PA 07-149—SB 1145

Public Health Committee

Human Services Committee


SUMMARY: This act redefines several terms the Office of Health Care Access (OHCA) uses in calculating uncompensated care for the disproportionate share hospital (UCC/DSH) payment system. It applies the law governing hospitals' negotiated rate discounts to John Dempsey Hospital. It substitutes the term “charity care” for “free care” in laws governing DSH calculations and hospital reporting requirements. And it redefines “primary payer” for purposes of annual hospital audits.

The act also deletes obsolete references and makes minor and technical changes.

EFFECTIVE DATE: October 1, 2007, except provisions (1) concerning charity care policy reporting, (2) making technical changes to the nursing home transfer law, (3) concerning negotiated agreements, and (4) redefining UCC/DSH terms, are effective July 1, 2007.


The Department of Social Services (DSS) determines the amount of UCC/DSH payments to short-term general hospitals based on information OHCA provides. OHCA's calculation is based on each hospital's ratio of its net and gross revenues and the amount of uncompensated care it provides. The act changes the definitions of several of the terms used in OHCA's UCC/DSH calculations. It redefines:

1. “medical assistance” specifically to include HUSKY B;

2. “medical assistance underpayment” to reflect the way the OHCA currently calculates this figure;

3. “contractual allowances” (i. e. , discounts) to make clear how the figure is calculated (the difference between a hospital's published charges and the amount it receives from payers with which it negotiates discounts), not just how it is reported (the discounts it provided);

4. “uncompensated care” to (a) exclude emergency assistance to families authorized by DSS that is not otherwise funded and (b) specify that it is based on the difference between hospitals' published and filed charges and the charity care they provide and bad debt they write off, not the actual costs of their free care and bad debt;

5. “hospital” to include the Connecticut Children's Medical Center (CCMC) and specify that the term refers only to acute care hospitals (the effect of adding CCMC is unclear since UCC/DSH payments go only to short-term general hospitals (CGS 19a-670), but it might require CCMC to submit its admission, billing, and collection protocols and procedures to OHCA for approval (CGS 19a-662));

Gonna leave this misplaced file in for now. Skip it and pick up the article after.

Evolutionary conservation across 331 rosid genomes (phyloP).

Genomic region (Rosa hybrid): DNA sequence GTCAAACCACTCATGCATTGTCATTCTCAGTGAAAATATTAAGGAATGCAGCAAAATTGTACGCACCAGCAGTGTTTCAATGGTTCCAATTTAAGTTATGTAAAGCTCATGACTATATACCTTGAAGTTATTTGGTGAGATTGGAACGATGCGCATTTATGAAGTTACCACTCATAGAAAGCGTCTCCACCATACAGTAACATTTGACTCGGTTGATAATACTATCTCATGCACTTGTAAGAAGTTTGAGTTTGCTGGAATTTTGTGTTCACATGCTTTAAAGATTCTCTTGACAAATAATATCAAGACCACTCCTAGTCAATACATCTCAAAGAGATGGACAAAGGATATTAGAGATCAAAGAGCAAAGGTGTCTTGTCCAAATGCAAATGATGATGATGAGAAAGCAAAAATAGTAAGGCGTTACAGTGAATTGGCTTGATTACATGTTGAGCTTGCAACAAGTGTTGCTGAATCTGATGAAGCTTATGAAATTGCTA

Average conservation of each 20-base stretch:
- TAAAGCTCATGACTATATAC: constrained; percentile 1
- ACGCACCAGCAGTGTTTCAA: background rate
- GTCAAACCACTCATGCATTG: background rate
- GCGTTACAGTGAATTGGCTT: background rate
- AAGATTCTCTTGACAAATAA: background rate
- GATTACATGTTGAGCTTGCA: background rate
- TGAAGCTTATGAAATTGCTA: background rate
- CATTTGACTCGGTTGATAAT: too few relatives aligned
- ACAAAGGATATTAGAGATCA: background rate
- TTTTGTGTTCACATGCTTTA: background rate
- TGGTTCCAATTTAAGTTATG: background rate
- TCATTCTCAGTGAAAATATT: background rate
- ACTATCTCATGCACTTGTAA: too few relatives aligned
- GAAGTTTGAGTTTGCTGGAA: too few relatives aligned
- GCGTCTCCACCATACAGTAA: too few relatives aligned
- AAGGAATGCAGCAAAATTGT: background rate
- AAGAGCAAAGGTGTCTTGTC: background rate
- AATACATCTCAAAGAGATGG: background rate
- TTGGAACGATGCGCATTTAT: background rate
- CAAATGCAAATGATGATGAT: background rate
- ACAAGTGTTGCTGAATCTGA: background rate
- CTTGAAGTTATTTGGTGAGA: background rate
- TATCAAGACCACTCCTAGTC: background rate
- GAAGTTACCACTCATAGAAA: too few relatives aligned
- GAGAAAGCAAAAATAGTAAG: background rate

6. “case mix index” as the average of Medicare diagnosis-related groups case weights for each inpatient discharge for a specific hospital for a given fiscal year, but it does not change the way the index is calculated; and

7. several other terms to add clarity and eliminate obsolete language.


The law permits hospitals to negotiate agreements for rate discounts and reimbursement methods with insurers, HMOs, and other payers. These agreements are not effective until they are filed at the hospital. They must also be available for OHCA inspection. The hospital must total each payer's charges and payments and report it as OHCA requires. OHCA can also require the hospital's independent auditor to review these figures. The act applies these requirements to UConn's John Dempsey Hospital.


The law requires each hospital that maintains or administers bed funds (donations dedicated to helping patients pay for hospital services) to make available to patients a one-page summary in English and Spanish that tells them how they can access these funds and about the hospital's policy concerning any other free or reduced cost care it provides. It also requires hospitals annually to file their free care policies with OHCA and makes free care one of the factors OHCA uses in calculating hospitals' uncompensated care for DSH purposes.

The act substitutes the term “charity care” for free care, but does not define the term. OHCA regulations define “free care” as the difference between the hospital's published charges and the amount of expected reimbursement for charity patients, as defined in the hospital's approved free care policy, for the services rendered.


The act redefines the term “primary payer” as it relates to the independent audits hospitals must conduct and annually file with OHCA. Under prior law, this term meant the payer (e. g. , HMO or insurer) responsible for 50% or more of the charges, or if no payer is responsible for this amount, then the payer responsible for the highest percentage of charges. The act drops the 50% component. This conforms the definition to the one used in UCC/DSH calculations. It also specifies that the term includes payers of both inpatient and outpatient services

OLR Tracking: SS: JR: JL: RO